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150   Life and Letters of Francis Galton

court, and the bedroom looks west towards the river bank, the willow tree and the lime trees of the Avenue ; there is a small slip of a gyp-room next the bedroom. The rooms were small, and, being on the ground floor and not far from the river, may have contributed to Gal ton's bad health in Cambridge. Of their internal appearance we have the rough sketch just referred to, and also a picture of the last meeting of the " Caseo-Tostic," 1843; apparently it was drawn when the New Year, 1844, was five minutes old. (See Plate LIV.) Dalyell is in the chair, before what appears to be a punch bowl, Stewart and Clark are on the sofa in front of the fire and Galton's feet only are visible-he is sitting facing Dalyell'. It is a New Year's Eve celebration. The whole is drawn hastily upon a sheet of scribbling paper which had been used on the reverse for studying geometrical optics. The picture we get of Galton throughout his college career is of a man who cared about many things, who enjoyed equally work and social life, and had not yet learnt that human powers are limited.

Three days later than the date of the " balance " letter-on February 3, Galton writes

Wednesday [Feb. 3, 1841].

TR1N. COLL.

MY DEAR FATHER,

Atwood2 came down this morning and breakfasted with me and I have left him in the hands of Boulton to lionise, as I am invalided from a relapse of my old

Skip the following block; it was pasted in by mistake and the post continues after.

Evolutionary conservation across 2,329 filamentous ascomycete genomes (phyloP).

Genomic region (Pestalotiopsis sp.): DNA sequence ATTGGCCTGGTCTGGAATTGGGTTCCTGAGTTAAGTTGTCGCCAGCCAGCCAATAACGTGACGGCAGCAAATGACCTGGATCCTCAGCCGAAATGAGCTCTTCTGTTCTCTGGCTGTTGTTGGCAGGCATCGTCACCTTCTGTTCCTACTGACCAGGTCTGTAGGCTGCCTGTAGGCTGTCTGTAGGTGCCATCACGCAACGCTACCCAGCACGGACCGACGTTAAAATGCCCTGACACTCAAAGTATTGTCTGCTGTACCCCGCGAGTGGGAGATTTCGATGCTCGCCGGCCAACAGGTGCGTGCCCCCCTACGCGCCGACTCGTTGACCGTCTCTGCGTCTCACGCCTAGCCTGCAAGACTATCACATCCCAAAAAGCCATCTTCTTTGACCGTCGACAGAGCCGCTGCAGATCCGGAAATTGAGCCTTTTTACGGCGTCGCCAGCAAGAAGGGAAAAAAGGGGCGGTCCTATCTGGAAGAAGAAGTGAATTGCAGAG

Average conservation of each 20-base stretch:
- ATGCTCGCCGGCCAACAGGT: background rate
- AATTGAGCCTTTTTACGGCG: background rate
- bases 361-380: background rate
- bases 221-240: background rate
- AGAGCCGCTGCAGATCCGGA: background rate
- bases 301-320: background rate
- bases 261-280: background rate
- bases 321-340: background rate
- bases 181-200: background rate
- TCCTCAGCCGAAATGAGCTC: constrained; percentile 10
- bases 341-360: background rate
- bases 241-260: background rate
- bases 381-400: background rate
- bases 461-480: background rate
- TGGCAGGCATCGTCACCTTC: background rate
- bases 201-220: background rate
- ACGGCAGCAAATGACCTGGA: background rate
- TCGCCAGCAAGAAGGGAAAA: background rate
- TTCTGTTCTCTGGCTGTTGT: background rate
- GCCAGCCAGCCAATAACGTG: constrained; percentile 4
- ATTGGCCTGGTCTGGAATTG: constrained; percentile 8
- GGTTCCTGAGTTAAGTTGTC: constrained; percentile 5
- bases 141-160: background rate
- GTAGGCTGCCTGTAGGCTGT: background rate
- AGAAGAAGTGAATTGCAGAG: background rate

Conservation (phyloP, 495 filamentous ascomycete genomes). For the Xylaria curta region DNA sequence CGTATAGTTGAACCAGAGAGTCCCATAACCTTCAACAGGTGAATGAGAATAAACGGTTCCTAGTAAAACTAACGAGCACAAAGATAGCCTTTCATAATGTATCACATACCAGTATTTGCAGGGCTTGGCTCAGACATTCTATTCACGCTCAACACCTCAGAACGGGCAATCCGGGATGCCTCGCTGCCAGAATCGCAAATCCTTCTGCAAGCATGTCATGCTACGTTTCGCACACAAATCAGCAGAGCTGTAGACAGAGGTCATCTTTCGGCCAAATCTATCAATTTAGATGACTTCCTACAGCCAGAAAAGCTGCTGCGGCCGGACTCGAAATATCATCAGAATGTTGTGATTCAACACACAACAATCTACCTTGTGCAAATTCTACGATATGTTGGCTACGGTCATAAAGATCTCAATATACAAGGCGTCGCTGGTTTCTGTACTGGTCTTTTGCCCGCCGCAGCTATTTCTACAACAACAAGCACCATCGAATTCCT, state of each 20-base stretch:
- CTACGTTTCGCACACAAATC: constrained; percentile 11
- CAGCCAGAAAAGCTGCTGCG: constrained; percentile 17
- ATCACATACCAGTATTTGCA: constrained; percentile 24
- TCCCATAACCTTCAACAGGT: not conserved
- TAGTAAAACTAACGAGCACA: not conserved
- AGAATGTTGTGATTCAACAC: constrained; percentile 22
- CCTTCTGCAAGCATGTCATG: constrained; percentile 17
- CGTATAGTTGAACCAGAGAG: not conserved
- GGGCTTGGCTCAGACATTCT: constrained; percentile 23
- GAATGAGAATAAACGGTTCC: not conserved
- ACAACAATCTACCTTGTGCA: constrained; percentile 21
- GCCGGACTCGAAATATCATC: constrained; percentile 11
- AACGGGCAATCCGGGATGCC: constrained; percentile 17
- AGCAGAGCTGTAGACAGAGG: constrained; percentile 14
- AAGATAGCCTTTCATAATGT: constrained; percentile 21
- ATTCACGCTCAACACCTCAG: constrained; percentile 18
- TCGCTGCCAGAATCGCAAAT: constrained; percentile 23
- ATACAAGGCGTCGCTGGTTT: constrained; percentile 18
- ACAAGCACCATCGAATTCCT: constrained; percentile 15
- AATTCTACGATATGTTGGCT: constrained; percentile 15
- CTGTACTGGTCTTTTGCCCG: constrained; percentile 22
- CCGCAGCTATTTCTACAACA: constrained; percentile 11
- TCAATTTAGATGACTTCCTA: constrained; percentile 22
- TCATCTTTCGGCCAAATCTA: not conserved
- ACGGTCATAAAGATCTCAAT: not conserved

illness which came on on Saturday without any cause to which I can assign it. I am all but well, it has not confined me to my bed, but only to my room. Thanks for lecture

per post. I am rather mad about a rotatory steam engine which I have been contriving. Boulton thinks it will do. Advantages being : 111 The whole power being available

cranks being absent. 2nd The momentum of the piston increasing the effect and .'. the rapidity of working being unlimited, 3rd consequently very small cylinder, 4th no fly

wheel, 5th exceedingly light   

The principle involved is similar to that of pumps now used for air and water ; the direct action of steam on a vane causes rotation of the shaft to which the vane is attached. There is an ingenious mechanism for admitting the steam first to one half and then to the other of the pressure chamber, and there are numerous sketches. Galton's claims for his rotatory engine are possibly unsound, but very little as to rotatory engines could have been done before 1840 and that little could hardly be known to Galton. The letter is evidence of Galton's

1 For reference to Dalyell see Memories, p. 78.   2 His old schoolmaster : see p. 77.


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